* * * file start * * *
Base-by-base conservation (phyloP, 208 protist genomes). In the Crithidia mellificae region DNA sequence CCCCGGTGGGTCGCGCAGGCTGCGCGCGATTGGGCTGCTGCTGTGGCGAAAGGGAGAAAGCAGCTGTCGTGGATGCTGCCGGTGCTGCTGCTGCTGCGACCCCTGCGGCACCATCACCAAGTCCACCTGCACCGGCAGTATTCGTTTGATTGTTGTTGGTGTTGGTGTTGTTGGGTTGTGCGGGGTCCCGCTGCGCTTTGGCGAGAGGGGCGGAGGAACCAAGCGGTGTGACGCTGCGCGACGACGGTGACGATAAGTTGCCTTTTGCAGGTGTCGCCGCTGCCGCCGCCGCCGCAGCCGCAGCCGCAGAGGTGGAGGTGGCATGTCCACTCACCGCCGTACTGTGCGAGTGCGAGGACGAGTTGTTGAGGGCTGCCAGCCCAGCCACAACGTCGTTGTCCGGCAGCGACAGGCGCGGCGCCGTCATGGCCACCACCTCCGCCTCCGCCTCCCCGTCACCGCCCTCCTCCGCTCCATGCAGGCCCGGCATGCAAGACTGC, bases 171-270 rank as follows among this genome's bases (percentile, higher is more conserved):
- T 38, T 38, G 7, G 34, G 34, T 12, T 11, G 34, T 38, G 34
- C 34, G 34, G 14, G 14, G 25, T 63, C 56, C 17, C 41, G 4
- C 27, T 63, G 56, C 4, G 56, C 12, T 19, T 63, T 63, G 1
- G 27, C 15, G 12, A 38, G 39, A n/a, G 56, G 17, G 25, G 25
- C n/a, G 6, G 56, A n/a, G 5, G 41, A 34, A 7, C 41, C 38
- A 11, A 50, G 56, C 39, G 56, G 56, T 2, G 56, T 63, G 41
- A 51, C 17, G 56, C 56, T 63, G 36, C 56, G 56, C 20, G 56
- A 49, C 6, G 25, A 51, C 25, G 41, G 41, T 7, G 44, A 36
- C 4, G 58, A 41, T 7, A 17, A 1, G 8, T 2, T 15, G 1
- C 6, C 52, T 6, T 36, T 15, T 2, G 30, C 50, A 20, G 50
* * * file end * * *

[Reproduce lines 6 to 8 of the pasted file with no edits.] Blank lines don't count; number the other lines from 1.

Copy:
- C n/a, G 6, G 56, A n/a, G 5, G 41, A 34, A 7, C 41, C 38
- A 11, A 50, G 56, C 39, G 56, G 56, T 2, G 56, T 63, G 41
- A 51, C 17, G 56, C 56, T 63, G 36, C 56, G 56, C 20, G 56